bank have voted down a $25 million buyout deal.

Penn Laurel Financial Corp. of Curwensville, Pa., had offered $45 a share in stock for Clearfield Bank and Trust Co., whose namesake town is just five miles away. But Omega Financial Corp. of State College, Pa., 43 miles away, is offering 44% more -- $65 in cash and stock.

Clearfield shareholders rejected the Penn Laurel deal, which their management had endorsed, in a vote last month. Clearfield made the tally public last week.

The deal, first announced in January, was to combine $132 million-asset Penn Laurel and $183 million-asset Clearfield to create an institution with a 25% market share in Clearfield County.

Neither Penn Laurel nor Clearfield officials returned calls seeking comment.

David B. Lee, president and chief executive officer of Omega, said he is interested in working out a deal as soon as Clearfield's agreement with Penn Laurel formally expires. That is to occur at the end of this month.

"We have felt from the beginning that our two companies would make a natural fit," he said. "They serve contiguous markets to where we serve, so a deal just makes a lot of sense."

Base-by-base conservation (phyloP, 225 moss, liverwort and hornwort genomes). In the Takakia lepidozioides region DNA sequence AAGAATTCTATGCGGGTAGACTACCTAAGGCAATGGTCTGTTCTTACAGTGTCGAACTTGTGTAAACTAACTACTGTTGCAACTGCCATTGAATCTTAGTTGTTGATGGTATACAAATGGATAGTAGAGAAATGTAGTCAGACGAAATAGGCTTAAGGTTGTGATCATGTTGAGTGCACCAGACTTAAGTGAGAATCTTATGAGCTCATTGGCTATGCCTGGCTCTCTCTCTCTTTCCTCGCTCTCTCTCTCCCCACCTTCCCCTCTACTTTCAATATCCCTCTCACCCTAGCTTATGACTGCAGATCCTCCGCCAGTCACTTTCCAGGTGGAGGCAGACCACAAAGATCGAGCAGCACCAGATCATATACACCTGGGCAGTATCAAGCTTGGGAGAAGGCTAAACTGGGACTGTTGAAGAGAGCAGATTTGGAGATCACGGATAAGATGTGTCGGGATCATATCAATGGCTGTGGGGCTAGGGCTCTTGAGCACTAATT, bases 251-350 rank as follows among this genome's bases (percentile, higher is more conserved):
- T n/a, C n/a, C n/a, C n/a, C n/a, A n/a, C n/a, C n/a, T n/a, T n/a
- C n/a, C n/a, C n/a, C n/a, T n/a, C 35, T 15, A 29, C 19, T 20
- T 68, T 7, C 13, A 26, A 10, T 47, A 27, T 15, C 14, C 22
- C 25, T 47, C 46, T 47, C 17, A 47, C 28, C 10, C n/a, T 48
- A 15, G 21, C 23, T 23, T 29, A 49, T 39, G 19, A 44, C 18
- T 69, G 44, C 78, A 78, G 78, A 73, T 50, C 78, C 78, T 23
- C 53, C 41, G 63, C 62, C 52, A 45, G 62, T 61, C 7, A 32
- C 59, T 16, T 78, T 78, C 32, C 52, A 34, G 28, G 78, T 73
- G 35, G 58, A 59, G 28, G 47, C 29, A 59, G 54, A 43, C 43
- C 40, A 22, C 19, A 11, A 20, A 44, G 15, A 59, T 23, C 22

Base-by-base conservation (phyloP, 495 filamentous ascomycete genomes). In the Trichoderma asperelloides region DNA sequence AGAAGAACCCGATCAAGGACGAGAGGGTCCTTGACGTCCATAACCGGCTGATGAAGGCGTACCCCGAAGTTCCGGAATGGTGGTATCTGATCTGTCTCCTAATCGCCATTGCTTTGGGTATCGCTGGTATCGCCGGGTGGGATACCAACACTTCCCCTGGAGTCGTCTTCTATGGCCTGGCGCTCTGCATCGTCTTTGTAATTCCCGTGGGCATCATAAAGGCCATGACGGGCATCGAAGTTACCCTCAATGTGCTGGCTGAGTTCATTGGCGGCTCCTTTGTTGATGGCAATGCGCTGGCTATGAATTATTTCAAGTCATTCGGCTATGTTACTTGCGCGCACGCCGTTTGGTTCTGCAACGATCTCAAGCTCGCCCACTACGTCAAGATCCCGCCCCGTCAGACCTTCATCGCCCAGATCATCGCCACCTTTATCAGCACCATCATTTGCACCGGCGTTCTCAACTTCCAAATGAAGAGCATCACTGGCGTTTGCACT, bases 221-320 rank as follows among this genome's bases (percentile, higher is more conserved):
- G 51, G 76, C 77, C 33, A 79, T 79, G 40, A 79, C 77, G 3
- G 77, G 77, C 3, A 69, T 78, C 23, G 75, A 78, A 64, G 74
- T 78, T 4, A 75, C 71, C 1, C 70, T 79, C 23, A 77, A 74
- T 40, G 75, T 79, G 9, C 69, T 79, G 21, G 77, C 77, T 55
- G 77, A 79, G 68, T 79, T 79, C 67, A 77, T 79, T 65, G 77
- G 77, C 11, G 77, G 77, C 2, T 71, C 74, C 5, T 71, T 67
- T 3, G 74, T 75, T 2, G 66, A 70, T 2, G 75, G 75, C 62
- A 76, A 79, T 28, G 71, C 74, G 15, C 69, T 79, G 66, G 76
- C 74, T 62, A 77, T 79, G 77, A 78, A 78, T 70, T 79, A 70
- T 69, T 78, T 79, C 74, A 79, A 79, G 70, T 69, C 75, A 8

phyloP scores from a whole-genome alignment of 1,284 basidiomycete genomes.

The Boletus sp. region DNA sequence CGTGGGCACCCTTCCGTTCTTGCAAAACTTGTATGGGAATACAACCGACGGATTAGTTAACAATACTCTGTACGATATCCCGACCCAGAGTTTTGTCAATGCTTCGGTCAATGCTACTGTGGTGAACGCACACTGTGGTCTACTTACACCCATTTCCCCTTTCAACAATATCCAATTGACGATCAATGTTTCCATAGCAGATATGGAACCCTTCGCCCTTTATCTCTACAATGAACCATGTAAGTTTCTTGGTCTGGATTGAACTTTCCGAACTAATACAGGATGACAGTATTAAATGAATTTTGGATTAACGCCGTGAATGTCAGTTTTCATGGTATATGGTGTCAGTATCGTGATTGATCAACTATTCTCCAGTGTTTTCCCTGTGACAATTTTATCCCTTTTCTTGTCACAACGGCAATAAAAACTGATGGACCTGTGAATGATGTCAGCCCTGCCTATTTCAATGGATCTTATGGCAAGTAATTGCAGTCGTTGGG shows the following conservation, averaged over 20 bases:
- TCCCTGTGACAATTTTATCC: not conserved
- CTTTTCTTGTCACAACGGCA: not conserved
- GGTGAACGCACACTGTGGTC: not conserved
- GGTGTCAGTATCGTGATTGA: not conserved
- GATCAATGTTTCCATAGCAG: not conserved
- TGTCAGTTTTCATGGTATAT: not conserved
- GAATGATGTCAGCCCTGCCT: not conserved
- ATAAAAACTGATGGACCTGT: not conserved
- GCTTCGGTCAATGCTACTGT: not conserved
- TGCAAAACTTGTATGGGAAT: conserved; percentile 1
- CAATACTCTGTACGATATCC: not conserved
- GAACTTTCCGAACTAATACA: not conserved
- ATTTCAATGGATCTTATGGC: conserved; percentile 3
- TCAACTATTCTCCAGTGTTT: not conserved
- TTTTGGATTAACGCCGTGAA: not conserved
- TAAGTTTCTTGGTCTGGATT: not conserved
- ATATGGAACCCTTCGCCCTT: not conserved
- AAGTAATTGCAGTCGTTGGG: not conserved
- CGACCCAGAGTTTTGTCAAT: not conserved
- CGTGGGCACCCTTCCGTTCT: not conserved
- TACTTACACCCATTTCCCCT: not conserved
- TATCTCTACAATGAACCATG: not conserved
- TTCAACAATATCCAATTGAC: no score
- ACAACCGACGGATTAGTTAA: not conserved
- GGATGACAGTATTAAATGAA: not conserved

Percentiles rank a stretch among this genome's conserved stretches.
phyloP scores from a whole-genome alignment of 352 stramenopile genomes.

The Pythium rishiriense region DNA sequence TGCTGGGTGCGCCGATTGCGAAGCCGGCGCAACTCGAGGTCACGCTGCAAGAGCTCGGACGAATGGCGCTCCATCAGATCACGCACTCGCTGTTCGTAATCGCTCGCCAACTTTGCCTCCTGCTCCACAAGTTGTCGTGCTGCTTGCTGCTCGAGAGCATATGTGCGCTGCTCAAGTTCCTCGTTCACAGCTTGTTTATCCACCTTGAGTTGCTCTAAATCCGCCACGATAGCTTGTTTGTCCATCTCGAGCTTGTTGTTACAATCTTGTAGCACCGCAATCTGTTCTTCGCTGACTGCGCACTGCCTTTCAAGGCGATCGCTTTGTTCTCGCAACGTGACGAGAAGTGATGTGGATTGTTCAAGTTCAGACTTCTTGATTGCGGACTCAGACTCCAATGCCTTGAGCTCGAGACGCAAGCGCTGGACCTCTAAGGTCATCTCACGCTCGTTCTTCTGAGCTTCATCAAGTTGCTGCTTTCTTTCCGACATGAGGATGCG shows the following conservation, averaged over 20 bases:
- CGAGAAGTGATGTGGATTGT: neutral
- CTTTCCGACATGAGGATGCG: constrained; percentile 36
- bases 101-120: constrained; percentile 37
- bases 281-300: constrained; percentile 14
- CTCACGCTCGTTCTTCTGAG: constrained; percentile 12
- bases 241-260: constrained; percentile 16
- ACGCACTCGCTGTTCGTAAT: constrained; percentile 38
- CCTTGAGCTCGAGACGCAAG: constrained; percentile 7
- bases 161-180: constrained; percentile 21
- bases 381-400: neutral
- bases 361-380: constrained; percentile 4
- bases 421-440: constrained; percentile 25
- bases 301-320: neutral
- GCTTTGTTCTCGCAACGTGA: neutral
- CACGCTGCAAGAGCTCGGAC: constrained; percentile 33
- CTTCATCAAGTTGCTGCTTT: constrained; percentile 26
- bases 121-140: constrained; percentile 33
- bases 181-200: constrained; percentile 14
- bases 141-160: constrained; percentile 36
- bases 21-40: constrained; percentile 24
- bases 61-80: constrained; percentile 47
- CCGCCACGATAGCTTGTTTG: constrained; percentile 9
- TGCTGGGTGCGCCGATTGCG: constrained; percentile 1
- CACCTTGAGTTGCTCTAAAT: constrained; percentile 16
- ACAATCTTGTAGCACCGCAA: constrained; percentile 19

After Clearfield's board ignored Omega's offer, Omega took its bid directly to shareholders.

Clearfield responded with a lawsuit and an Aug. 9 letter to shareholders. The letter responded to reports that the holders of about 16% of its shares had struck side deals with Omega.

Clearfield told shareholders that the deal with Penn Laurel had extra value because "the creation of a strong community bank will benefit shareholders, its customers, and the community more than the alternative of being acquired by a larger, out-of-town institution."

Ruling in late August on the lawsuit, a federal district court judge voided all agreements to sell Clearfield shares to Omega. That decision cleared the way for last month's vote on the Penn Laurel deal.

Omega's Mr. Lee said he intends to convince Clearfield's management that the two banks can work together.

"My company has been involved in a lot of mergers, and we have never been received this way before," he said. "We try to do right and not bully people."

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